Sociodemographic, biological, and psychosocial correlates of light- and moderate-to-vigorous-intensity physical activity during school time, recesses, and physical education classes
Published on May 1, 2017in Journal of Sport and Health Science3.644
· DOI :10.1016/j.jshs.2017.05.002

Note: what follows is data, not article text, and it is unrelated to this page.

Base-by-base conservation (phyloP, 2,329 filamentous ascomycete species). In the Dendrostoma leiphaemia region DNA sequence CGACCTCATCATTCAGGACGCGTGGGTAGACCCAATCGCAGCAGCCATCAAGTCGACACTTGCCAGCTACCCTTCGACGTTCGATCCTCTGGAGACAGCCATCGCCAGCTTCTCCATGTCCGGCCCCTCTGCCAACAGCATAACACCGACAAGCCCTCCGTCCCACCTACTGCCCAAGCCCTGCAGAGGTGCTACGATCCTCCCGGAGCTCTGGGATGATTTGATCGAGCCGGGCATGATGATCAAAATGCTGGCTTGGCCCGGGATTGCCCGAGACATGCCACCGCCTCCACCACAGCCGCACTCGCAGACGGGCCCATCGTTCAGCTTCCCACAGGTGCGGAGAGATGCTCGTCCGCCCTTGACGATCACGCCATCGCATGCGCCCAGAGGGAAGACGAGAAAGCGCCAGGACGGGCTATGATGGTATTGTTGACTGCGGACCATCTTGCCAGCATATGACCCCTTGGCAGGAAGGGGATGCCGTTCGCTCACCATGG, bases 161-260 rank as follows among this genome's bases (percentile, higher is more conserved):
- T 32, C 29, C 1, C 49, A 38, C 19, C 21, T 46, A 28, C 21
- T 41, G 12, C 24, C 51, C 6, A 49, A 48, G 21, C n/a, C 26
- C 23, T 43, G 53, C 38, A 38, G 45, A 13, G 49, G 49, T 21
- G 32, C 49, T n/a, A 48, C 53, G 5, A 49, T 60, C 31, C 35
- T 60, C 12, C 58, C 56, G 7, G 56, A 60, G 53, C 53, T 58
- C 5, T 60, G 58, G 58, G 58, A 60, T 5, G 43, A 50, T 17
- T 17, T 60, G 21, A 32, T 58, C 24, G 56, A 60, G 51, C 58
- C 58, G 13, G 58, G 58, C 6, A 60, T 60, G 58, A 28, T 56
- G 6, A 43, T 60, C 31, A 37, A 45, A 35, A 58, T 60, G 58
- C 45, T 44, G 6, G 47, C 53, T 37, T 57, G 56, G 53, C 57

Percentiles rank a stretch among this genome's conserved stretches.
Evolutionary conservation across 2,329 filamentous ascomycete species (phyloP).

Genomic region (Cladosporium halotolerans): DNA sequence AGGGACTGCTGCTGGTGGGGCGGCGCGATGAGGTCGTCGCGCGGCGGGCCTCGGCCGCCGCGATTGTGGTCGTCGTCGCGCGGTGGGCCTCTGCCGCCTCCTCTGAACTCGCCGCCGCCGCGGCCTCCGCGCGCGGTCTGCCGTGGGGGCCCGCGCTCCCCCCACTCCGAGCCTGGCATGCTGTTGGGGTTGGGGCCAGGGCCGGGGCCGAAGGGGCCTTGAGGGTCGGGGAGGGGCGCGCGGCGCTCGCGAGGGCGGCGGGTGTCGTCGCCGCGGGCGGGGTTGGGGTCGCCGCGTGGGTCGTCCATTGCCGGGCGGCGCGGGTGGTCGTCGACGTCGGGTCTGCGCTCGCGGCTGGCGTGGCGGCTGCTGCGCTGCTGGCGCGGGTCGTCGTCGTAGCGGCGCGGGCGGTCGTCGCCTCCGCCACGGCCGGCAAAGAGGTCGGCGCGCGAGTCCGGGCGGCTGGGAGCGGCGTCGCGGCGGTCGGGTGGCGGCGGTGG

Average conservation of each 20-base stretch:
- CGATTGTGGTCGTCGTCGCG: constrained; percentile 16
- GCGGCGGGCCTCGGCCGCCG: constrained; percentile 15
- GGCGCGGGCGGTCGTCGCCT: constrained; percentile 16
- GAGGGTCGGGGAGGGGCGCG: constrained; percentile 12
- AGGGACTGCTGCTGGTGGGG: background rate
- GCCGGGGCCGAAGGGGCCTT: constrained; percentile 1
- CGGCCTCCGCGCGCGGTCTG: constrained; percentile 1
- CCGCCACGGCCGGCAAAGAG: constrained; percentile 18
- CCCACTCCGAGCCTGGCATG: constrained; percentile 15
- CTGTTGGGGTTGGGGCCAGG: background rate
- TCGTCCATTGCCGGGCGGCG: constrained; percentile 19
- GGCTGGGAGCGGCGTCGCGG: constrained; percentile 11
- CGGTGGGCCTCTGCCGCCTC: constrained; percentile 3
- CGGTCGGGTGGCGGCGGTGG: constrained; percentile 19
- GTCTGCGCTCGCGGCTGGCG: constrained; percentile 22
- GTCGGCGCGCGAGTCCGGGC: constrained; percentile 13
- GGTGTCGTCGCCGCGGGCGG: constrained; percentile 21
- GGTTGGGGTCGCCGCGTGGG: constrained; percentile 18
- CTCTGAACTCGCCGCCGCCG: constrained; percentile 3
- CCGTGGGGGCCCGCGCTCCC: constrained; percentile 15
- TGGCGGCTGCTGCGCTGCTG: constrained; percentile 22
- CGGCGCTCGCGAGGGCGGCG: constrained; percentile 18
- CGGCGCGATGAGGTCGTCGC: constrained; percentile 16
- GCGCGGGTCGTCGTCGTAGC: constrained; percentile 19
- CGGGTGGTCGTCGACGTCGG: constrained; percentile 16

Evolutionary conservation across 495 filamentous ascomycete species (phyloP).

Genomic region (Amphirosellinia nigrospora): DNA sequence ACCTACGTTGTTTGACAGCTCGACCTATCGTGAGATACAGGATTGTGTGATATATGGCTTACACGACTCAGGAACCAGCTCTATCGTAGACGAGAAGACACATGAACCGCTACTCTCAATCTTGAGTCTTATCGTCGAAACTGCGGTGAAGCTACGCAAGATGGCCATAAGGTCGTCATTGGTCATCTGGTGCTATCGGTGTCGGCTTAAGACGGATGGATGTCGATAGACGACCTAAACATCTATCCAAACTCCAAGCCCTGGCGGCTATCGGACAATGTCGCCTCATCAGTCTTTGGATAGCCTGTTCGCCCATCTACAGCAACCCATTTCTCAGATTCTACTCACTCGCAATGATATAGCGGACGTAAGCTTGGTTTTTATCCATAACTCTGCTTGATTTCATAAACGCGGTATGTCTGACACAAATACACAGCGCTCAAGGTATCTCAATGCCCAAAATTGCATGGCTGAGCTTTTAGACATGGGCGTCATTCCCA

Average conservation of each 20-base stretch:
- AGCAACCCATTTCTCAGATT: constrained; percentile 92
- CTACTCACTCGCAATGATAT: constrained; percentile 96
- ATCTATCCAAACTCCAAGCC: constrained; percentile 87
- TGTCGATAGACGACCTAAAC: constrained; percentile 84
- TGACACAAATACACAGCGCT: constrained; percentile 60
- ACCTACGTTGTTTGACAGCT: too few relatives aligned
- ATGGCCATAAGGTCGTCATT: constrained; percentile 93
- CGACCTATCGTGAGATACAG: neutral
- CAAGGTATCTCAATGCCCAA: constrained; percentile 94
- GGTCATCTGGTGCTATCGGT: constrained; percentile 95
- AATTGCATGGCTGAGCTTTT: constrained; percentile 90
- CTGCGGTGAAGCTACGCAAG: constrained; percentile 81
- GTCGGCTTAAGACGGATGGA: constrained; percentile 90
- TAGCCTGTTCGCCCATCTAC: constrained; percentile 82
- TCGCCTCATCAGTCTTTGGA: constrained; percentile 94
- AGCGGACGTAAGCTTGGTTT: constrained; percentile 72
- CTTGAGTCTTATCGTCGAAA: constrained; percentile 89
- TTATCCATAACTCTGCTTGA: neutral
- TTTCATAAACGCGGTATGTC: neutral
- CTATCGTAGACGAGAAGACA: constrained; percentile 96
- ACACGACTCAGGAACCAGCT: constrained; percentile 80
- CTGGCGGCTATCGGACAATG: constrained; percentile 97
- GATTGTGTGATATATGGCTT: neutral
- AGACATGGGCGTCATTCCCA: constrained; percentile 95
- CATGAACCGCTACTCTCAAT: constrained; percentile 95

Abstract Background Identifying factors associated with physical activity (PA) is useful in planning interventions and policies. The aim of this study was to identify sociodemographic, biological, and psychosocial factors associated with PA performed in school settings. Methods Data collected for the present study included gender, age, socioeconomic status, body fat percentage, aerobic fitness, self-efficacy, attitudes, peer and parental support, and perception of school environment. Dependent variables were light-intensity PA (LPA) and moderate-to-vigorous-intensity PA (MVPA) performed during school time, recesses, and physical education (PE) classes. Multiple regression analyses were performed. Results Participating adolescents ( n = 567, 53% female, 12.9 ± 5.3 years) spent 5% of school time in MVPA and 27% in LPA, 15% of recesses in MVPA and 44% in LPA, and 16% of PE classes in MVPA and 41% in LPA. Boys engaged in more MVPA in all categories. Age was inversely related with MVPA and LPA in all periods, whereas body fat percentage was inversely related with MVPA in school time and PE classes. Attitude was inversely related with MVPA in all periods and with LPA in recesses. Considering PA to be good and enjoyable was positively associated with MVPA in school time. Conclusion Adolescents spent little time in PA during school. Future interventions should implement enjoyable activities at school.